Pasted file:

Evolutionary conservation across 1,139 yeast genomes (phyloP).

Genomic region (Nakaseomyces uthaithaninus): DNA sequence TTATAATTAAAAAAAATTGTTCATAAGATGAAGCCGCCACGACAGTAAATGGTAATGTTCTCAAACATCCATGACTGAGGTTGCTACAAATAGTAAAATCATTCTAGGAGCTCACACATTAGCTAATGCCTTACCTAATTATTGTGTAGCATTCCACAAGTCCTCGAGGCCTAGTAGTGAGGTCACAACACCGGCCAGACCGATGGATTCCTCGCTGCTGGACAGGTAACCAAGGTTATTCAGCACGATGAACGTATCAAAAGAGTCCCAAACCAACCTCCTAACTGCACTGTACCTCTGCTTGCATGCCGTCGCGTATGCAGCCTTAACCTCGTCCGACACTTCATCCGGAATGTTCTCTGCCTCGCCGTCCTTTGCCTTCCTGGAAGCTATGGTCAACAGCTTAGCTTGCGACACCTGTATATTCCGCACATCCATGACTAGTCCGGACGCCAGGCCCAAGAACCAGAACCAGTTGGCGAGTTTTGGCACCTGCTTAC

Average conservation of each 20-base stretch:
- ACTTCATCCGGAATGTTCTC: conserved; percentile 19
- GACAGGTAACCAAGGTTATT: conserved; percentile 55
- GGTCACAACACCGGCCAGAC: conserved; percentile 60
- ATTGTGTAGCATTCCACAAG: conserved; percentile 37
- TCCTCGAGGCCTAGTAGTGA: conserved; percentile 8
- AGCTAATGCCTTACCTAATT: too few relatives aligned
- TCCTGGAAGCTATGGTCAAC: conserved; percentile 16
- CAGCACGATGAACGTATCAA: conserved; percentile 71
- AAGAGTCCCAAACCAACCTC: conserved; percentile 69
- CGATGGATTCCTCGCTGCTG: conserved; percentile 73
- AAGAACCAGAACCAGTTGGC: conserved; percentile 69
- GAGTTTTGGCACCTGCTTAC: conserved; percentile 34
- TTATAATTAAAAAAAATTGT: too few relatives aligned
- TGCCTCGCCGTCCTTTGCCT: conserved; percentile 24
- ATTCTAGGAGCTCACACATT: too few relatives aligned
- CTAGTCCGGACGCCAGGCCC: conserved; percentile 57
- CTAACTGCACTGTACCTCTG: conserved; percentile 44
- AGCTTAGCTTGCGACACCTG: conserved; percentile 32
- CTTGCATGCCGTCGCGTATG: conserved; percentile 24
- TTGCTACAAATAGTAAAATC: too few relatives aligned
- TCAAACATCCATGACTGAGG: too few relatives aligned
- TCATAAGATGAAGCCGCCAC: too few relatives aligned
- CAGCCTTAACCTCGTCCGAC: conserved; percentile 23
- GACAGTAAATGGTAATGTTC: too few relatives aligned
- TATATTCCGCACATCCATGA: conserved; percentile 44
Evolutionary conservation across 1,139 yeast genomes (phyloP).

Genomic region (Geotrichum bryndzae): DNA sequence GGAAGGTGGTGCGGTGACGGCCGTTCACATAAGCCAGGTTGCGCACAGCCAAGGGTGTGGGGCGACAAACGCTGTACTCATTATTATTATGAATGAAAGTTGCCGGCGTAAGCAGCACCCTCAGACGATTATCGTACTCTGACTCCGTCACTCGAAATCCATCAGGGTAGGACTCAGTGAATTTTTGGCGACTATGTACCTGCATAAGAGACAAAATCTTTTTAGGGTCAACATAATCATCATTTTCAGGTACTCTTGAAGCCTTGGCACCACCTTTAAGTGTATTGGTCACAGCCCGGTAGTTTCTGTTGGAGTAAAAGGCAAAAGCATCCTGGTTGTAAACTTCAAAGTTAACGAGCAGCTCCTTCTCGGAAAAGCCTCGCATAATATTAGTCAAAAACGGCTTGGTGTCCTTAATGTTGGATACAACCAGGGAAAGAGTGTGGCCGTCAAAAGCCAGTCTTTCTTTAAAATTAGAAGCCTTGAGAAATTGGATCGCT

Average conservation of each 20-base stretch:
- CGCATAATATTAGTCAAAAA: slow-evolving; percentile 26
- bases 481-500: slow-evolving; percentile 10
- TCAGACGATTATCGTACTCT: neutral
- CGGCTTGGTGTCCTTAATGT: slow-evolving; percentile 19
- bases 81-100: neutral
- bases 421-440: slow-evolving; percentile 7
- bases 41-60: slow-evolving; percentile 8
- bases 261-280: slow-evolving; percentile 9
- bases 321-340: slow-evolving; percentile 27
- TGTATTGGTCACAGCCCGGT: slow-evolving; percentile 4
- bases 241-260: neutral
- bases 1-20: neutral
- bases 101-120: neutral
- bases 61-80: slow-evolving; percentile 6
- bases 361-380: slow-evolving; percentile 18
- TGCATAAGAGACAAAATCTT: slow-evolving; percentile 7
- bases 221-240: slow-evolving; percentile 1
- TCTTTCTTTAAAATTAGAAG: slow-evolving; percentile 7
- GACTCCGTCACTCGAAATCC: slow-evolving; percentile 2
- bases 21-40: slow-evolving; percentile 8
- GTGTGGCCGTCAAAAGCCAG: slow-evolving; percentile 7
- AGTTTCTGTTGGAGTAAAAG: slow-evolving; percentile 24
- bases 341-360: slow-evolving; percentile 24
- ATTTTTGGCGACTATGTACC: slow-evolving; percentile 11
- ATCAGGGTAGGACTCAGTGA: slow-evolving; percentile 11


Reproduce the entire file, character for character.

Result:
Evolutionary conservation across 1,139 yeast genomes (phyloP).

Genomic region (Nakaseomyces uthaithaninus): DNA sequence TTATAATTAAAAAAAATTGTTCATAAGATGAAGCCGCCACGACAGTAAATGGTAATGTTCTCAAACATCCATGACTGAGGTTGCTACAAATAGTAAAATCATTCTAGGAGCTCACACATTAGCTAATGCCTTACCTAATTATTGTGTAGCATTCCACAAGTCCTCGAGGCCTAGTAGTGAGGTCACAACACCGGCCAGACCGATGGATTCCTCGCTGCTGGACAGGTAACCAAGGTTATTCAGCACGATGAACGTATCAAAAGAGTCCCAAACCAACCTCCTAACTGCACTGTACCTCTGCTTGCATGCCGTCGCGTATGCAGCCTTAACCTCGTCCGACACTTCATCCGGAATGTTCTCTGCCTCGCCGTCCTTTGCCTTCCTGGAAGCTATGGTCAACAGCTTAGCTTGCGACACCTGTATATTCCGCACATCCATGACTAGTCCGGACGCCAGGCCCAAGAACCAGAACCAGTTGGCGAGTTTTGGCACCTGCTTAC

Average conservation of each 20-base stretch:
- ACTTCATCCGGAATGTTCTC: conserved; percentile 19
- GACAGGTAACCAAGGTTATT: conserved; percentile 55
- GGTCACAACACCGGCCAGAC: conserved; percentile 60
- ATTGTGTAGCATTCCACAAG: conserved; percentile 37
- TCCTCGAGGCCTAGTAGTGA: conserved; percentile 8
- AGCTAATGCCTTACCTAATT: too few relatives aligned
- TCCTGGAAGCTATGGTCAAC: conserved; percentile 16
- CAGCACGATGAACGTATCAA: conserved; percentile 71
- AAGAGTCCCAAACCAACCTC: conserved; percentile 69
- CGATGGATTCCTCGCTGCTG: conserved; percentile 73
- AAGAACCAGAACCAGTTGGC: conserved; percentile 69
- GAGTTTTGGCACCTGCTTAC: conserved; percentile 34
- TTATAATTAAAAAAAATTGT: too few relatives aligned
- TGCCTCGCCGTCCTTTGCCT: conserved; percentile 24
- ATTCTAGGAGCTCACACATT: too few relatives aligned
- CTAGTCCGGACGCCAGGCCC: conserved; percentile 57
- CTAACTGCACTGTACCTCTG: conserved; percentile 44
- AGCTTAGCTTGCGACACCTG: conserved; percentile 32
- CTTGCATGCCGTCGCGTATG: conserved; percentile 24
- TTGCTACAAATAGTAAAATC: too few relatives aligned
- TCAAACATCCATGACTGAGG: too few relatives aligned
- TCATAAGATGAAGCCGCCAC: too few relatives aligned
- CAGCCTTAACCTCGTCCGAC: conserved; percentile 23
- GACAGTAAATGGTAATGTTC: too few relatives aligned
- TATATTCCGCACATCCATGA: conserved; percentile 44
Evolutionary conservation across 1,139 yeast genomes (phyloP).

Genomic region (Geotrichum bryndzae): DNA sequence GGAAGGTGGTGCGGTGACGGCCGTTCACATAAGCCAGGTTGCGCACAGCCAAGGGTGTGGGGCGACAAACGCTGTACTCATTATTATTATGAATGAAAGTTGCCGGCGTAAGCAGCACCCTCAGACGATTATCGTACTCTGACTCCGTCACTCGAAATCCATCAGGGTAGGACTCAGTGAATTTTTGGCGACTATGTACCTGCATAAGAGACAAAATCTTTTTAGGGTCAACATAATCATCATTTTCAGGTACTCTTGAAGCCTTGGCACCACCTTTAAGTGTATTGGTCACAGCCCGGTAGTTTCTGTTGGAGTAAAAGGCAAAAGCATCCTGGTTGTAAACTTCAAAGTTAACGAGCAGCTCCTTCTCGGAAAAGCCTCGCATAATATTAGTCAAAAACGGCTTGGTGTCCTTAATGTTGGATACAACCAGGGAAAGAGTGTGGCCGTCAAAAGCCAGTCTTTCTTTAAAATTAGAAGCCTTGAGAAATTGGATCGCT

Average conservation of each 20-base stretch:
- CGCATAATATTAGTCAAAAA: slow-evolving; percentile 26
- bases 481-500: slow-evolving; percentile 10
- TCAGACGATTATCGTACTCT: neutral
- CGGCTTGGTGTCCTTAATGT: slow-evolving; percentile 19
- bases 81-100: neutral
- bases 421-440: slow-evolving; percentile 7
- bases 41-60: slow-evolving; percentile 8
- bases 261-280: slow-evolving; percentile 9
- bases 321-340: slow-evolving; percentile 27
- TGTATTGGTCACAGCCCGGT: slow-evolving; percentile 4
- bases 241-260: neutral
- bases 1-20: neutral
- bases 101-120: neutral
- bases 61-80: slow-evolving; percentile 6
- bases 361-380: slow-evolving; percentile 18
- TGCATAAGAGACAAAATCTT: slow-evolving; percentile 7
- bases 221-240: slow-evolving; percentile 1
- TCTTTCTTTAAAATTAGAAG: slow-evolving; percentile 7
- GACTCCGTCACTCGAAATCC: slow-evolving; percentile 2
- bases 21-40: slow-evolving; percentile 8
- GTGTGGCCGTCAAAAGCCAG: slow-evolving; percentile 7
- AGTTTCTGTTGGAGTAAAAG: slow-evolving; percentile 24
- bases 341-360: slow-evolving; percentile 24
- ATTTTTGGCGACTATGTACC: slow-evolving; percentile 11
- ATCAGGGTAGGACTCAGTGA: slow-evolving; percentile 11